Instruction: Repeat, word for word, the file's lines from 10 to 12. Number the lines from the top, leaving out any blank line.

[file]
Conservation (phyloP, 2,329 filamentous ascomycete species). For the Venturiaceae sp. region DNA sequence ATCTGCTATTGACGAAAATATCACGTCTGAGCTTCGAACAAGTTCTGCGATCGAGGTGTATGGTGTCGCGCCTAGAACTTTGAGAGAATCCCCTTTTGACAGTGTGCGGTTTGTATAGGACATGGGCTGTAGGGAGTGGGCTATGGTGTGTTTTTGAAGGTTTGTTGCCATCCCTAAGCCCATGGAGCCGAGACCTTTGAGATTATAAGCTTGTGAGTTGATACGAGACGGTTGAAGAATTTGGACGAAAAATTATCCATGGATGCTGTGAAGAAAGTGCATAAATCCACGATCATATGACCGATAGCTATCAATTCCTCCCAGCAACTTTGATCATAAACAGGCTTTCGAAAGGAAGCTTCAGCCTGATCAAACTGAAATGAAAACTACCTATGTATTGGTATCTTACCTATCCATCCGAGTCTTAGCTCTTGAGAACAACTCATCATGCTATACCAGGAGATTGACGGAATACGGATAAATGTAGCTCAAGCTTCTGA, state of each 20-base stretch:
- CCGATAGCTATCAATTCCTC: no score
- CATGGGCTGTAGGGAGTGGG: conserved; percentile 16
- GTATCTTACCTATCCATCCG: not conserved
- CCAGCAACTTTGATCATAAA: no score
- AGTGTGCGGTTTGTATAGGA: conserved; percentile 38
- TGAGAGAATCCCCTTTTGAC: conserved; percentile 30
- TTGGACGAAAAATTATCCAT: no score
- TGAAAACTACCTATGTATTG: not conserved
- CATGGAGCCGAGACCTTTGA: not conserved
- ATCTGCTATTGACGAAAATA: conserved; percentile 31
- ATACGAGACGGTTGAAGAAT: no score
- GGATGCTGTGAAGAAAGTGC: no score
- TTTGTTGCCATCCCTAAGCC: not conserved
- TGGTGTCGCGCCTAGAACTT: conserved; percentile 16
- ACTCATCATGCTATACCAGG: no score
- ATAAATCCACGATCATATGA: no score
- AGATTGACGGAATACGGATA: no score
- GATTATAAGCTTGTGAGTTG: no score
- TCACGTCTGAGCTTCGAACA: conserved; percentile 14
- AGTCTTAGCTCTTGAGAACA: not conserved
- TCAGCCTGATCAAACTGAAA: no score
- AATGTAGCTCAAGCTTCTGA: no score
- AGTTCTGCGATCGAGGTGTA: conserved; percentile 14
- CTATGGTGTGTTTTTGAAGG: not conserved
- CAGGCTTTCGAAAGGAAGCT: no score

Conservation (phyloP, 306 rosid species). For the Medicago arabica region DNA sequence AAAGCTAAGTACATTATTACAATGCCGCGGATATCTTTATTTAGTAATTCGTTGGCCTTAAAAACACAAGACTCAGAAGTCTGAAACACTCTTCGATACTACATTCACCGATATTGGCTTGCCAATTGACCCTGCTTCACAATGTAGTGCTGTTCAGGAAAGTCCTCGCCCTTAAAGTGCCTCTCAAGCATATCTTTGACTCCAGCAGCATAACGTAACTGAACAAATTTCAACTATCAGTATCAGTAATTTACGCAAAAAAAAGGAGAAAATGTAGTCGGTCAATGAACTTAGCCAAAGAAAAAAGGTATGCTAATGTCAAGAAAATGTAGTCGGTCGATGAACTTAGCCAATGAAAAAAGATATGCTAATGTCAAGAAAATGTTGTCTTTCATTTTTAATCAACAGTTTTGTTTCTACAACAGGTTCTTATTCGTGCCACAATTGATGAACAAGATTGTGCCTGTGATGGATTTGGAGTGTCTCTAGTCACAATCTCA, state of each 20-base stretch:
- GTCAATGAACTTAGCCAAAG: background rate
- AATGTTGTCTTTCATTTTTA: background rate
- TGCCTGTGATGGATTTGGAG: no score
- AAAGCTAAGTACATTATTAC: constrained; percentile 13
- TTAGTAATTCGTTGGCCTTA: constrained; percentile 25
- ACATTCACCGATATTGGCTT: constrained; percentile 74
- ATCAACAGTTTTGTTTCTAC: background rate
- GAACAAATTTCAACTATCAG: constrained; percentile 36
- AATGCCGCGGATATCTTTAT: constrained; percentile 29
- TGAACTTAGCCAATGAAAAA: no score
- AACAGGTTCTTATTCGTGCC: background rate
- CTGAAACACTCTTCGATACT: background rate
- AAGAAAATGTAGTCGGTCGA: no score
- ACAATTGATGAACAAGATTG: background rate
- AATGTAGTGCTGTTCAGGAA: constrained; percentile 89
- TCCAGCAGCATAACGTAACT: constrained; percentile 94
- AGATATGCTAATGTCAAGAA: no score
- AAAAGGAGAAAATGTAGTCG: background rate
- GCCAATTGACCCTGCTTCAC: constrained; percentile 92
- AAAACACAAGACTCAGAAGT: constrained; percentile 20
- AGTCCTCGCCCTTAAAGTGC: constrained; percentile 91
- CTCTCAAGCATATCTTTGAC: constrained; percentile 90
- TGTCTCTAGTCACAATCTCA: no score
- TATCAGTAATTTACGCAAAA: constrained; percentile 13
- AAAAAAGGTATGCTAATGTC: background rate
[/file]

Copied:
- CATGGAGCCGAGACCTTTGA: not conserved
- ATCTGCTATTGACGAAAATA: conserved; percentile 31
- ATACGAGACGGTTGAAGAAT: no score